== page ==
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Portrait of George Braxton III (1734-1761)

1755-1758
Origin: America, Virginia
Unframed: 35 7/8" x 28 7/8" and Framed: 42" x 35 1/4" x 1 1/2"
Oil on canvas
Museum Purchase
Acc. No. 1956-26,A&B
A nearly three-quarter-length portrait of a man, shown standing and turned slightly towards the viewer's left, his eyes to the viewer. His far (proper right) hand is thrust beneath his waistcoat; he rests his near forearm on the edge of a marble-topped pier table, which is partly visible at far right in the composition. His near hand dangles front and center. A cocked hat is held between his body and near arm. He wears a dark blue, stand-collar coat with gold braid trim and buttons. He also wears a white (est. satin) waistcoat, a white shirt with lace ruffles at neck and cuffs, and a white neck cloth. His dark brown hair is curled over his ears and tied at the back of his neck with a ribbon. He has dark brown eyes. The background is a warm brown.

The 3 1/2-inch frame is a black-stained bolection molding having a flat, sanded, gilded liner terminating at the sight edge in stylized acanthus-leaf carving. The frame is possibly original [examination, C. Swan/B. Luck, 11/21/2011]. Also see n. 1 ("Notes").
Label:
George Braxton III was the son of George Braxton II and Mary Carter Braxton of King and Queen County, Virginia. She was the daughter of Robert “King” Carter, one of the colony’s wealthiest and most influential men.
George Braxton III inherited Newington plantation from his father, along with two others. He was a member of the House of Burgesses and served as a colonel in the militia. He married Mary Blair in 1753, about the time that Wollaston painted their portraits.
Mary came from a prominent family living in Williamsburg. Her parents were Mary Munro Blair and John Blair Sr., a member of the House Burgesses and the colony’s deputy auditor for many years. John Blair Sr. was the nephew of Commissary James Blair.
The Braxton portraits are typical of Wollaston’s three-quarter length Virginia portraits in that they show the same poses, hand positions, and costuming that the artist often used in other Virginia and Maryland likenesses.

Provenance:In a letter to CWF of 24 January 1956, CWF's source, Ellen A. Wyeth, stated that "except for my grandfather, these portraits [i.e., 1956-26 and 1956-27] have been handed down through the distaff side of the family (including three Mary Blairs) . . . . "

Per the preceding, CWF's companion portraits of George and Mary Braxton are thought to have descended from the subjects to their daughter, Elizabeth Braxton Whiting (Mrs. Henry Whiting)(1759-1818); to her daughter, Mary Blair Whiting Little (Mrs. Robert Howe Little)(1781-1857) of Millwood, Clarke Co., Va.; to her daughter, Mary Blair Little Horner (Mrs. Richard Brent Horner)(?-?); to her son, Robert Little Horner (?-?) of Warrenton, Va.; to his daughter, Ellen Horner Wyeth (Mrs. Parker Campbell Wyeth)(d. 1954) of St. Joseph, Missouri [see n. 1 below]; to her four children, one of whom, Miss Ellen A. Wyeth of St. Joseph, Missouri, acted as CWF's vendor on behalf of all four siblings [see nos. 2-3 below].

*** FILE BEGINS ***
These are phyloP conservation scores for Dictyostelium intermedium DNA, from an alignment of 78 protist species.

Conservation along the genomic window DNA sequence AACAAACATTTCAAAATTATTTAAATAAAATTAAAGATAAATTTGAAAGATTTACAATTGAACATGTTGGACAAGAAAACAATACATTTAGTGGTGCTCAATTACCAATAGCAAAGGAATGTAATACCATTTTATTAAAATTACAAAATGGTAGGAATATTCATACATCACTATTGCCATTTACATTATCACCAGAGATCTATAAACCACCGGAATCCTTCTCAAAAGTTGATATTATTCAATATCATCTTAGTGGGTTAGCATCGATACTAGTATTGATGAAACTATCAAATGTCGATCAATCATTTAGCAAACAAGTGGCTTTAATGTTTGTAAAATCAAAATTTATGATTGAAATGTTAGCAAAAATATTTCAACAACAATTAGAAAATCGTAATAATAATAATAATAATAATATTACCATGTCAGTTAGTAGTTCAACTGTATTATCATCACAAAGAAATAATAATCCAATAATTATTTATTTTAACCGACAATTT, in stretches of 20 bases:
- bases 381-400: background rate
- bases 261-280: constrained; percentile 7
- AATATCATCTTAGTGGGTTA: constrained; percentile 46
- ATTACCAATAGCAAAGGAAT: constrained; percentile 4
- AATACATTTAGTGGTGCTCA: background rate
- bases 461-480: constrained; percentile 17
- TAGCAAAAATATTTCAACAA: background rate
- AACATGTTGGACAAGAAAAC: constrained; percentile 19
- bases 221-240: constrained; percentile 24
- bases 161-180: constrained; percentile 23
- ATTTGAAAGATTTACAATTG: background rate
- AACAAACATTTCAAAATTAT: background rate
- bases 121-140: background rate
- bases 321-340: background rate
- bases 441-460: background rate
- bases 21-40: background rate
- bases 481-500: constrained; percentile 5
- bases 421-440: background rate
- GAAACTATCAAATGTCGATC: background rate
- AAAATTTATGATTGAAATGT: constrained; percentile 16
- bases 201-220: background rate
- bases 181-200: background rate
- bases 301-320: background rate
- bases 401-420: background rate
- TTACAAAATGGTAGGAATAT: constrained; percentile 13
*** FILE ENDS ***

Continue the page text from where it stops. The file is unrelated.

n. 1: In 1887, the companion portraits of George and Mary Blair Braxton were loaned to the Pennsylvania Academy of Fine Arts (see "Exhibition History" and "Publication References") by Mrs. Henrietta Braxton Wyeth. It is not clear whether she owned the portraits outright and exclusively (or, perhaps, merely acted as their lender on behalf of other family members-owners). Henrietta Braxton Horner Wyeth was Mrs. Francis Houston Wyeth of Philadelphia and was a sister of Robert Little Horner and Frederick Horner ("Bibliography").

n. 2 : One of Miss Ellen A. Wyeth's siblings was Sara Wyeth Floyd (Mrs. William H. Floyd, 3rd) of Arlington, Va. The remaining sister and a brother are not identified in CWF file correspondence.

n. 3: Most genealogical data and names are from Horner ("Bibliography").
Mark(s):Two (mostly) typewritten labels that were tacked to the back of the frame during a loan to the Corcoran and moved to the back of the backing board by conservtor Sheldon Keck read as follows.

First: "GEORGE BRAXTON/1734-1761/Brother of Signer of the Declaration/of Independence/Artist Unknown/ - - - - - -/Lent by Mrs. Parker Campbell Wyeth". Handwritten in the lower left corner of the label is "43".

Second: "Since the opening of this Exhibition/it has been definitely decided that/this portrait was painted by/John Wollaston/operavit 1750-1767".


Inscription(s):No original inscriptions found.

Notes in the object file indicate that a small handwritten sticker reading "33-a" was once on the back of a stretcher, but it is now (12/2/2011) unlocated. The number "33a" is scratched into a stretcher.